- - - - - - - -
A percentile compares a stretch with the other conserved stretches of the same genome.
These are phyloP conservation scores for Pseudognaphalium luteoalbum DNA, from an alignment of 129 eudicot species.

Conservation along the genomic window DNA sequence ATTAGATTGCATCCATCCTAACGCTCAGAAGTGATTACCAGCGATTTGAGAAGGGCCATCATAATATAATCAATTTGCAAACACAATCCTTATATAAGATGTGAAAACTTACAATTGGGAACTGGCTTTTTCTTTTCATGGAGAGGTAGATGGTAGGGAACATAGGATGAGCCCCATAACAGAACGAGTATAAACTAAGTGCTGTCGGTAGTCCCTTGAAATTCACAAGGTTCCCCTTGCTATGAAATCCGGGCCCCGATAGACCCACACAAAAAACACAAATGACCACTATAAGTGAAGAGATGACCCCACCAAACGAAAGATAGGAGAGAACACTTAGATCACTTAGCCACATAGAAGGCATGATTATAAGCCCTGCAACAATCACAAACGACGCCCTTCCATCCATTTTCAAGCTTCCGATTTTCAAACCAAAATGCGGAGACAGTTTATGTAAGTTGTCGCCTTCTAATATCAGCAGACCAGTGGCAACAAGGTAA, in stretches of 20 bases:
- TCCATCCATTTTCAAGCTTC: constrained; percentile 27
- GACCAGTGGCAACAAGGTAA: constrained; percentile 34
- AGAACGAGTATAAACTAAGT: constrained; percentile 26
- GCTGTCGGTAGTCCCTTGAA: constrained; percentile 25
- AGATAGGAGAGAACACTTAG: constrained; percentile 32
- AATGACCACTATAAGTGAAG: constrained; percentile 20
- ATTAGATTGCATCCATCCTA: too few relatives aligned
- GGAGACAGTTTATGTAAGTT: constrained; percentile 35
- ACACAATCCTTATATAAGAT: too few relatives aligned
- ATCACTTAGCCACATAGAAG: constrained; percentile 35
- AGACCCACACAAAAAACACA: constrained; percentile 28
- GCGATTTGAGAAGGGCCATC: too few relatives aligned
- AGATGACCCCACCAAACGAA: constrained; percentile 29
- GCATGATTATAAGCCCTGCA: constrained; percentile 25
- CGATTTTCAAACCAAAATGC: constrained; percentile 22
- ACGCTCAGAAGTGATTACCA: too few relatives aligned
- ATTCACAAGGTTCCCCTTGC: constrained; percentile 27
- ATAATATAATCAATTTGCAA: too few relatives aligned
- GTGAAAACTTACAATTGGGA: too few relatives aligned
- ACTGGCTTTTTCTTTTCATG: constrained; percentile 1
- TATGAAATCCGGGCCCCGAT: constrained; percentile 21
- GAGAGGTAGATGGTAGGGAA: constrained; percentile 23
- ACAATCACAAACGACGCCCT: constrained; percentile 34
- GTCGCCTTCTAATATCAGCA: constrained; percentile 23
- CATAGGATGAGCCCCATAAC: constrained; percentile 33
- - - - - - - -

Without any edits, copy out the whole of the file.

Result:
A percentile compares a stretch with the other conserved stretches of the same genome.
These are phyloP conservation scores for Pseudognaphalium luteoalbum DNA, from an alignment of 129 eudicot species.

Conservation along the genomic window DNA sequence ATTAGATTGCATCCATCCTAACGCTCAGAAGTGATTACCAGCGATTTGAGAAGGGCCATCATAATATAATCAATTTGCAAACACAATCCTTATATAAGATGTGAAAACTTACAATTGGGAACTGGCTTTTTCTTTTCATGGAGAGGTAGATGGTAGGGAACATAGGATGAGCCCCATAACAGAACGAGTATAAACTAAGTGCTGTCGGTAGTCCCTTGAAATTCACAAGGTTCCCCTTGCTATGAAATCCGGGCCCCGATAGACCCACACAAAAAACACAAATGACCACTATAAGTGAAGAGATGACCCCACCAAACGAAAGATAGGAGAGAACACTTAGATCACTTAGCCACATAGAAGGCATGATTATAAGCCCTGCAACAATCACAAACGACGCCCTTCCATCCATTTTCAAGCTTCCGATTTTCAAACCAAAATGCGGAGACAGTTTATGTAAGTTGTCGCCTTCTAATATCAGCAGACCAGTGGCAACAAGGTAA, in stretches of 20 bases:
- TCCATCCATTTTCAAGCTTC: constrained; percentile 27
- GACCAGTGGCAACAAGGTAA: constrained; percentile 34
- AGAACGAGTATAAACTAAGT: constrained; percentile 26
- GCTGTCGGTAGTCCCTTGAA: constrained; percentile 25
- AGATAGGAGAGAACACTTAG: constrained; percentile 32
- AATGACCACTATAAGTGAAG: constrained; percentile 20
- ATTAGATTGCATCCATCCTA: too few relatives aligned
- GGAGACAGTTTATGTAAGTT: constrained; percentile 35
- ACACAATCCTTATATAAGAT: too few relatives aligned
- ATCACTTAGCCACATAGAAG: constrained; percentile 35
- AGACCCACACAAAAAACACA: constrained; percentile 28
- GCGATTTGAGAAGGGCCATC: too few relatives aligned
- AGATGACCCCACCAAACGAA: constrained; percentile 29
- GCATGATTATAAGCCCTGCA: constrained; percentile 25
- CGATTTTCAAACCAAAATGC: constrained; percentile 22
- ACGCTCAGAAGTGATTACCA: too few relatives aligned
- ATTCACAAGGTTCCCCTTGC: constrained; percentile 27
- ATAATATAATCAATTTGCAA: too few relatives aligned
- GTGAAAACTTACAATTGGGA: too few relatives aligned
- ACTGGCTTTTTCTTTTCATG: constrained; percentile 1
- TATGAAATCCGGGCCCCGAT: constrained; percentile 21
- GAGAGGTAGATGGTAGGGAA: constrained; percentile 23
- ACAATCACAAACGACGCCCT: constrained; percentile 34
- GTCGCCTTCTAATATCAGCA: constrained; percentile 23
- CATAGGATGAGCCCCATAAC: constrained; percentile 33